Expelled Iran diplomats arrive home in Tehran
A group of Iranian diplomats who were expelled from Britain have arrived back in Tehran.
A group of supporters chanting slogans such as "Death to Britain" were at the airport to greet them but the diplomats were hustled away by back corridors.
The 25 diplomats were expelled after hundreds of protesters attacked the UK embassy in Tehran on Tuesday.
British officials have said it is likely the attack had the tacit support of Iran's leaders.
France is withdrawing some of its staff from its embassy in Tehran as a precautionary measure, the French Foreign Ministry has announced.
In what was described as a temporary measure, it's pulling out an unspecified number of diplomats and their families for security reasons.
Those being flown back to France in the next two or three days will be mainly administrative staff and teachers from the French school in Tehran, says the BBC's Hugh Schofield in Paris.
The attack on the UK embassy came after Britain levied new sanctions on Iran, banning financial transactions with Iran's financial sector, including its central bank.
The US and Canada adopted similar measures at the same time.
The EU has also tightened its Iran sanctions following a report by the UN's nuclear watchdog that said Iran had carried out tests "relevant to the development of a nuclear device".
Iran denies the accusations, saying its nuclear programme is solely for peaceful purposes.
The Iranian diplomats flew out of Heathrow on Friday on a chartered Iran Air flight.
Their expulsion was ordered by Foreign Secretary William Hague after the British embassy in Tehran was stormed on Tuesday.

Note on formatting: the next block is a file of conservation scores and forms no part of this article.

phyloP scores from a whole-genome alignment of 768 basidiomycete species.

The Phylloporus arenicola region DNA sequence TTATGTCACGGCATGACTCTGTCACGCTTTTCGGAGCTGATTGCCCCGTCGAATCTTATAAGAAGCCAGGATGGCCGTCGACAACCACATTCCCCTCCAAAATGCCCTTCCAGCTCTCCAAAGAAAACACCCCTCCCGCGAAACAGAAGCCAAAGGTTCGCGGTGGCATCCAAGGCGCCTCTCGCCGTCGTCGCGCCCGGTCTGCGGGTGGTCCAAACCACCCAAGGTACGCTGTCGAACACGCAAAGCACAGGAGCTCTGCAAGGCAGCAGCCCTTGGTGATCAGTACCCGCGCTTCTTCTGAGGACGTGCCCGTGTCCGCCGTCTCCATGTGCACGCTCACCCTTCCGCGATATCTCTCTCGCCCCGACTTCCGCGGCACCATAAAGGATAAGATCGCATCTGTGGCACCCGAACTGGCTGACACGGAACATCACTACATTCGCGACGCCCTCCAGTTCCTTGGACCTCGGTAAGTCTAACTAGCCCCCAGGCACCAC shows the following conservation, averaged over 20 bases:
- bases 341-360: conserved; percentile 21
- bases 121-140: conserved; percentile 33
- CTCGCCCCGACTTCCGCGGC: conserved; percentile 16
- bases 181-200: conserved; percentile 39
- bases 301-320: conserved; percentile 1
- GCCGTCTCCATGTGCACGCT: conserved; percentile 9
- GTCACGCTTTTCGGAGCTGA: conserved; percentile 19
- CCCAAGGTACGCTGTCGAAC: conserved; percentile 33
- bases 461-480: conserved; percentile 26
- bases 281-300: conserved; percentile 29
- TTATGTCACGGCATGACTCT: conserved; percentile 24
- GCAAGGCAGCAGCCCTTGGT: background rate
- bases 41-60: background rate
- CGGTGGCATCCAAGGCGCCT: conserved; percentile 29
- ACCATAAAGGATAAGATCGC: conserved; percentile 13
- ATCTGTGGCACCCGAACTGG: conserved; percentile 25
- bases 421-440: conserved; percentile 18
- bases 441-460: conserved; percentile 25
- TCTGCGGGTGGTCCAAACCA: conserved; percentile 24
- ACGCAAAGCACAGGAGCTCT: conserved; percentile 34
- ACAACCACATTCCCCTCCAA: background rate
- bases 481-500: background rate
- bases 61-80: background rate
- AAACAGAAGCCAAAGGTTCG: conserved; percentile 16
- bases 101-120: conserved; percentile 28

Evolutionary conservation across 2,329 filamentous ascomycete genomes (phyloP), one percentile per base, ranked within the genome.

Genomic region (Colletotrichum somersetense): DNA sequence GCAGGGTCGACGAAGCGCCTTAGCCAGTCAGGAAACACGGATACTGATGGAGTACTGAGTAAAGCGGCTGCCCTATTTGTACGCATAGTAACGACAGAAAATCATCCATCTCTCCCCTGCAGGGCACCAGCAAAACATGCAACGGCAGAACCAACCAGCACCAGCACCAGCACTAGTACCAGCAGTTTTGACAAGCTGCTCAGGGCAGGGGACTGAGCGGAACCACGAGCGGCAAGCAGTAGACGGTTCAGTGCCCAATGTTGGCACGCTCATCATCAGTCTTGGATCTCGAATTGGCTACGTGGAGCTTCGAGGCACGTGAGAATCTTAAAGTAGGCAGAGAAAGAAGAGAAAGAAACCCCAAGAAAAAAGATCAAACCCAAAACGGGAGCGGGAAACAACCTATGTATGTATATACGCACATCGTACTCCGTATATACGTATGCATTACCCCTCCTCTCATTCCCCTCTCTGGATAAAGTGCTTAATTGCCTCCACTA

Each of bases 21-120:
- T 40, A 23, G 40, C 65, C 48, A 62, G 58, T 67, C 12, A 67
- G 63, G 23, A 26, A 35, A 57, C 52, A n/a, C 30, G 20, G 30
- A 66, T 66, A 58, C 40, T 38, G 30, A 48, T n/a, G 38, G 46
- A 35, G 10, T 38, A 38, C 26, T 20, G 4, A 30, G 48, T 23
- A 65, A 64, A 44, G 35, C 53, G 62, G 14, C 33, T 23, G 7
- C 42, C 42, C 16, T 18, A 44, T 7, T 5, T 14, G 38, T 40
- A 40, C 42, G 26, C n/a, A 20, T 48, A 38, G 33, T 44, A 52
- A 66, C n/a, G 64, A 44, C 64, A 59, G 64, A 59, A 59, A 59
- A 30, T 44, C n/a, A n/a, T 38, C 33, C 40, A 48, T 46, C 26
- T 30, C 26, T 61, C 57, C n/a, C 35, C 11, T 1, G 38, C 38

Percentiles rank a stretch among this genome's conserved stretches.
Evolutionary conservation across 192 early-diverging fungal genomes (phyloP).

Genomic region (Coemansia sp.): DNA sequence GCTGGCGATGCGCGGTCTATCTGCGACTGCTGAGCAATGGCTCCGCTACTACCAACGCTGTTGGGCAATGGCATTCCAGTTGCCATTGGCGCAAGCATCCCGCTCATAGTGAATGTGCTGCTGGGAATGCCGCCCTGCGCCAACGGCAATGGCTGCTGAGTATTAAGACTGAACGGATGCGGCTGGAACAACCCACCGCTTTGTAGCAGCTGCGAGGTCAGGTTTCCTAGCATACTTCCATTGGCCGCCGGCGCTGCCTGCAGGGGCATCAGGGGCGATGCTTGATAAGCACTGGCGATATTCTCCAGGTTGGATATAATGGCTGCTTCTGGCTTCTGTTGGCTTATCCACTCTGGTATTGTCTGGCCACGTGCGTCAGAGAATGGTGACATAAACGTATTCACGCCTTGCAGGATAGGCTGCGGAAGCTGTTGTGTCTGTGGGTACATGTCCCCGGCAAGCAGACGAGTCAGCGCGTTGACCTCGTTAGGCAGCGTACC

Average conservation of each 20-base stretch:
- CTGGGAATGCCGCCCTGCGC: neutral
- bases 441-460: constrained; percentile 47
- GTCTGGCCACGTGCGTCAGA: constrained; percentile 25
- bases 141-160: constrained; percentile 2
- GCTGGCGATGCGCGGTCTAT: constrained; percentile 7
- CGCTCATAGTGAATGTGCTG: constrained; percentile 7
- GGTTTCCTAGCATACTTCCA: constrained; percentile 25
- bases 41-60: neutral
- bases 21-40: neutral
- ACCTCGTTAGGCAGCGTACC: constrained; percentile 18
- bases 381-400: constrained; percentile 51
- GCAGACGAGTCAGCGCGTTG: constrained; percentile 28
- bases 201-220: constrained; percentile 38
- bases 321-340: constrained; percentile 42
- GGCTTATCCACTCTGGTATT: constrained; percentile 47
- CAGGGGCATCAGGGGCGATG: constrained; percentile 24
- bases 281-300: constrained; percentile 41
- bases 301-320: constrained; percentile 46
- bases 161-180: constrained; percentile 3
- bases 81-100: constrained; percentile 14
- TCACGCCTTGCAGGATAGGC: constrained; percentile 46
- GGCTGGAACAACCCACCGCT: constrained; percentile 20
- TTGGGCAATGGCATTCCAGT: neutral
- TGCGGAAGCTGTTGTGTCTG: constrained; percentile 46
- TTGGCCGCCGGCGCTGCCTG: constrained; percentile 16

Iran said it regretted the incident, which it described as "unacceptable behaviour by a small number of protesters".
The expression of regret and the obstruction of the welcoming party reflect divisions within Iran's leadership, analysts say.
But Dominick Chilcott, the UK's newly appointed ambassador to Iran, told the BBC Iran was a country in which an attack on an embassy was conducted only "with the acquiescence and the support of the state".
Mr Hague said there had been "some degree of regime consent" in the attacks on the embassy and on another UK diplomatic compound in Tehran.
He also said all UK diplomatic staff in Tehran had been evacuated and the embassy closed.
The foreign secretary said relations between the UK and Iran were now at their lowest level, but the UK was not severing relations with Tehran entirely.
Germany, France and the Netherlands announced on Wednesday that they were recalling their ambassadors to Tehran for consultation, and Norway said it was temporarily closing its embassy there as a precaution.
The US, EU and UN Security Council also condemned the attacks.
Iran described those who attacked the British embassy as students, but Mr Hague said the majority of those who took part were members of a regime-backed Basij militia group.